Date published: April 5, 2016

Secondary Glacier Network

The Secondary Glacier Network includes six glaciers (Chaney, Grinnell, Stanton, Agassiz, Swiftcurrent, Jackson-Blackfoot Glaciers) that form a north-south transect of approx. 60 km through the region, with Sperry Glacier just south of center. While these glaciers will be monitored less frequently than the benchmark glacier, Sperry, this network will provide data about the variability of...

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Date published: February 15, 2018

Data and calculations to support the study of the sea-air flux of methane and carbon dioxide on the West Spitsbergen margin in June 2014

This dataset collected on the West Spitsbergen margin during U.S. Geological Survey Coastal and Marine Geology Program Field Activity 2014-013-FA, which was carried out in conjunction with the University of Tromso and the GEOMAR Helmholtz Centre for Ocean Research Kiel on the R/V Helmer Hanssen.

Date published: May 2, 2016

Regional Climate Change Viewer (RCCV)

The Regional Climate Change Viewer (RCCV) allows a user to visualize model output  from the Dynamical Downscaling project as averages of model grid cell values over bounding polygons that we have selected.

Date published: May 2, 2016

CMIP5 Global Climate Change Viewer (GCCV)

Display past and future temperature and precipitation projections simulated by global climate models. Access maps for any country, model, or emissions scenario. Requires Flash.

Date published: May 2, 2016

National Climate Change Viewer (NCCV)

The National Climate Change Viewer (NCCV) allows users to visualize projected changes in climate (maximum and minimum air temperature and precipitation) and the water balance (snow water equivalent, runoff, soil water storage and evaporative deficit) for any state, county and USGS Hydrologic Units (HUC).

Date published: April 25, 2016

Simulated Climate and Vegetation Data for the Northwest United States and Southwest Canada

The northwest United States and southwest Canada data sets consist of statistically-downscaled historical (1901-2001) CRU TS 2.1 and projected future (2001-2099) CMIP3 A2 and A1B climate data (monthly temperature, precipitation, and sunshine), derived bioclimatic variables (e.g., growing degree days), and LPJ-simulated vegetation data on a 30-second grid.

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Year Published: 2019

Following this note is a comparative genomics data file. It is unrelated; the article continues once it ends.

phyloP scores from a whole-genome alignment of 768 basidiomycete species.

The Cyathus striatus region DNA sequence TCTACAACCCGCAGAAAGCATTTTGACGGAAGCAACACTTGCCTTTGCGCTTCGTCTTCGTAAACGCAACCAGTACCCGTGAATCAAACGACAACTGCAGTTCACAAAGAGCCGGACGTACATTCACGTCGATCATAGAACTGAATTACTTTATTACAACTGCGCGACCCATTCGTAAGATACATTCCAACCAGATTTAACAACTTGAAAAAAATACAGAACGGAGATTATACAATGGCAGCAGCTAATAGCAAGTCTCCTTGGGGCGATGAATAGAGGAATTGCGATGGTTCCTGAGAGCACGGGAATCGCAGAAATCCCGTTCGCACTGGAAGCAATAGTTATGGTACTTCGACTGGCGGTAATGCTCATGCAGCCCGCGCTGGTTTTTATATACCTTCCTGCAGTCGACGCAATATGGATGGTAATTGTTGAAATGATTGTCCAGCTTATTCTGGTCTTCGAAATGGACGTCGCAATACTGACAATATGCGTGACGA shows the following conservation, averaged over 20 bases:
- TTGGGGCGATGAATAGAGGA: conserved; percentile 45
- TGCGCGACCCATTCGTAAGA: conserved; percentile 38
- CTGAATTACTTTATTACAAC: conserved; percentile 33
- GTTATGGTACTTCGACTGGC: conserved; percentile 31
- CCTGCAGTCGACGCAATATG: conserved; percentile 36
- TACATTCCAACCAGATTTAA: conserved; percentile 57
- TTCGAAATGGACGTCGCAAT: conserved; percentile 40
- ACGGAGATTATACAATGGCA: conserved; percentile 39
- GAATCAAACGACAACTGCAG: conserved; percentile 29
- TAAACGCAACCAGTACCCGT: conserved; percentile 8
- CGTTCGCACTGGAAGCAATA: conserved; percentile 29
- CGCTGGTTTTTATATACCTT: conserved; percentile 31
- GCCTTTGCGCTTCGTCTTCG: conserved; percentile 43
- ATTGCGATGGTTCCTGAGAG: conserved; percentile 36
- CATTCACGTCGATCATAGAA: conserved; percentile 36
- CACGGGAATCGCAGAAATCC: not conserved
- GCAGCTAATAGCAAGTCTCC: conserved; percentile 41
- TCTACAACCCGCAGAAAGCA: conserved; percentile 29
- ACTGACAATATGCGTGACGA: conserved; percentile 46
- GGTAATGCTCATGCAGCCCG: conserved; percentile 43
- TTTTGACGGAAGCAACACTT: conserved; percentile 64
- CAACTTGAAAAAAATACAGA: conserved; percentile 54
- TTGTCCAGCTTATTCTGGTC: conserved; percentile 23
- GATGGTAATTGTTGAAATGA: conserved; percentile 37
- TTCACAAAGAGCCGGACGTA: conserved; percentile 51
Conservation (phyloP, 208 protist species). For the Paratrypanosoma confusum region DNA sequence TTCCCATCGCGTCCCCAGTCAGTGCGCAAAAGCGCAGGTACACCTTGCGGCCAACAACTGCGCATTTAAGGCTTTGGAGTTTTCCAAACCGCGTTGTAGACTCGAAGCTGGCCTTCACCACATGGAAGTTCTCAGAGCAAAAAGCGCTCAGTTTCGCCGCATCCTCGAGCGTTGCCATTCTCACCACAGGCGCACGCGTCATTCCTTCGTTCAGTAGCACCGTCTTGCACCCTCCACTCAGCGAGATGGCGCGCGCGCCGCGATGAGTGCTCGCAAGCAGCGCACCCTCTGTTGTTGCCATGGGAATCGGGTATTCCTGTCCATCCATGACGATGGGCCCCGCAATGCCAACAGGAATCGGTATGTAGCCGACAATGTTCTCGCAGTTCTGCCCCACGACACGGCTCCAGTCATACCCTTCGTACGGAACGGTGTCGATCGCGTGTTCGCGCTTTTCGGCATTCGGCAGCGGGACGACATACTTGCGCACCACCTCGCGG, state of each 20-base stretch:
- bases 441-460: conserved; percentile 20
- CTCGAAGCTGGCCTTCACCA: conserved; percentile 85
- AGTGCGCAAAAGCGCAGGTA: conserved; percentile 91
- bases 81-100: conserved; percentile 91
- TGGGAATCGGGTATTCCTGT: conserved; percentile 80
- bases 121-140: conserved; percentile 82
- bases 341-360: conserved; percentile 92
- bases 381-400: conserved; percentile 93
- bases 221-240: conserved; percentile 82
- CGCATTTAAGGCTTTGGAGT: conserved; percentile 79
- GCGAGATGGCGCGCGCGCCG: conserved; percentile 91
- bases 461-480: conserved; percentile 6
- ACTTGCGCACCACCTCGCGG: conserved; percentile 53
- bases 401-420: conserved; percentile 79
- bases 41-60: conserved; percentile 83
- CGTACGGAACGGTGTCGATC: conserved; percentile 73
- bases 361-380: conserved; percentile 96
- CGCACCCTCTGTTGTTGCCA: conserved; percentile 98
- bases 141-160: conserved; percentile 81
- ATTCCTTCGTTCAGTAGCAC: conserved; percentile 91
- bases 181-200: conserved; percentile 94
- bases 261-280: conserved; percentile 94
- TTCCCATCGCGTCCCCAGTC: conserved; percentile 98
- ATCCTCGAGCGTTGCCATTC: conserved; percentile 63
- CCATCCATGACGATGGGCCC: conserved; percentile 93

Late Quaternary paleohydrology of desert wetlands and pluvial lakes in the Soda Lake basin, central Mojave Desert, California (USA)

Sediment cores taken near extant springs along the western margin of Soda Lake playa, as well as from the playa center, reveal dramatic hydrologic changes that occurred in the central Mojave Desert during the late Quaternary. Results of stratigraphic, chronologic, physical, chemical, and microfossil analyses of seven cores, ranging in length from...

Honke, Jeffrey S.; Pigati, Jeffrey S.; Wilson, J.; Bright, J.; Goldstein, H.L.; Skipp, Gary L.; Reheis, M.C.; Havens, J. C.

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Year Published: 2019

Environmental and geomorphological changes on the eastern North American Continental Shelf across the Paleocene-Eocene Boundary

Foraminiferal evidence from two sites in southern Maryland, eastern United States, reveals a series of rapid ecological changes on the continental shelf during the onset of the Paleocene-Eocene Thermal Maximum (PETM). Benthic and planktic foraminifer assemblages from the South Dover Bridge (SDB) and Mattawoman Creek-Billingsley Road (MCBR) cores...

Robinson, Marci M.; Spivey, Whittney

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Year Published: 2019

North-south dipole in winter hydroclimate in the western United States during the last deglaciation

During the termination of the last glacial period the western U.S. experienced exceptionally wet conditions, driven by changes in location and strength of the mid-latitude winter storm track. The distribution of modern winter precipitation is frequently characterized by a north-south wet/dry dipole pattern, controlled by interaction of the storm...

Hudson, Adam M.; Hatchett, Benjamin J.; Quade, Jay; Boyle, Douglas P.; Bassett, Scott D.; Ali, Guleed; De los Santos, Marie G.

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Year Published: 2019

The 4.2 ka event, ENSO, and coral reef development

Variability of sea-surface temperature related to shifts in the mode of the El Niño–Southern Oscillation (ENSO) has been implicated as a possible forcing mechanism for the global-scale changes in tropical and subtropical precipitation known as the 4.2 ka event. We review records of coral reef development and paleoceanography from the tropical...

Toth, Lauren T.; Aronson, Richard B.

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Year Published: 2019

Reconstructing precipitation in the tropical South Pacific from dinosterol 2H/1H ratios in lake sediment

The South Pacific Convergence Zone (SPCZ) is the Southern Hemisphere’s largest precipitation feature supplying freshwater to 11 million people. Despite its significance, little is known about the location and intensity of SPCZ precipitation prior to instrumental records, hindering attempts to predict precipitation changes in a warming world. Here...

Maloney, Ashley E.; Nelson, Daniel B.; Richey, Julie N.; Prebble, Matthew; Sear, David A.; Hassall, Jonathan D.; Langdon, Peter G.; Croudace, Ian W.; Zawadzki, Atun; Sachs, Julian P.

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Year Published: 2019

Changing station coverage impacts temperature trends in the Upper Colorado River Basin

Over the Upper Colorado River Basin (UCRB), temperatures in widely used gridded data products do not warm as much as mean temperatures from a stable set of U.S. Historical Climatology Network (USHCN) stations, located at generally lower elevations, in most months of the year. This is contrary to expectations of elevation-dependent warming, which...

McAfee, Stephanie A.; McCabe, Gregory; Gray, Stephen; Pederson, Gregory T.

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Year Published: 2019

Evidence for shelf acidification during the onset of the Paleocene-Eocene Thermal Maximum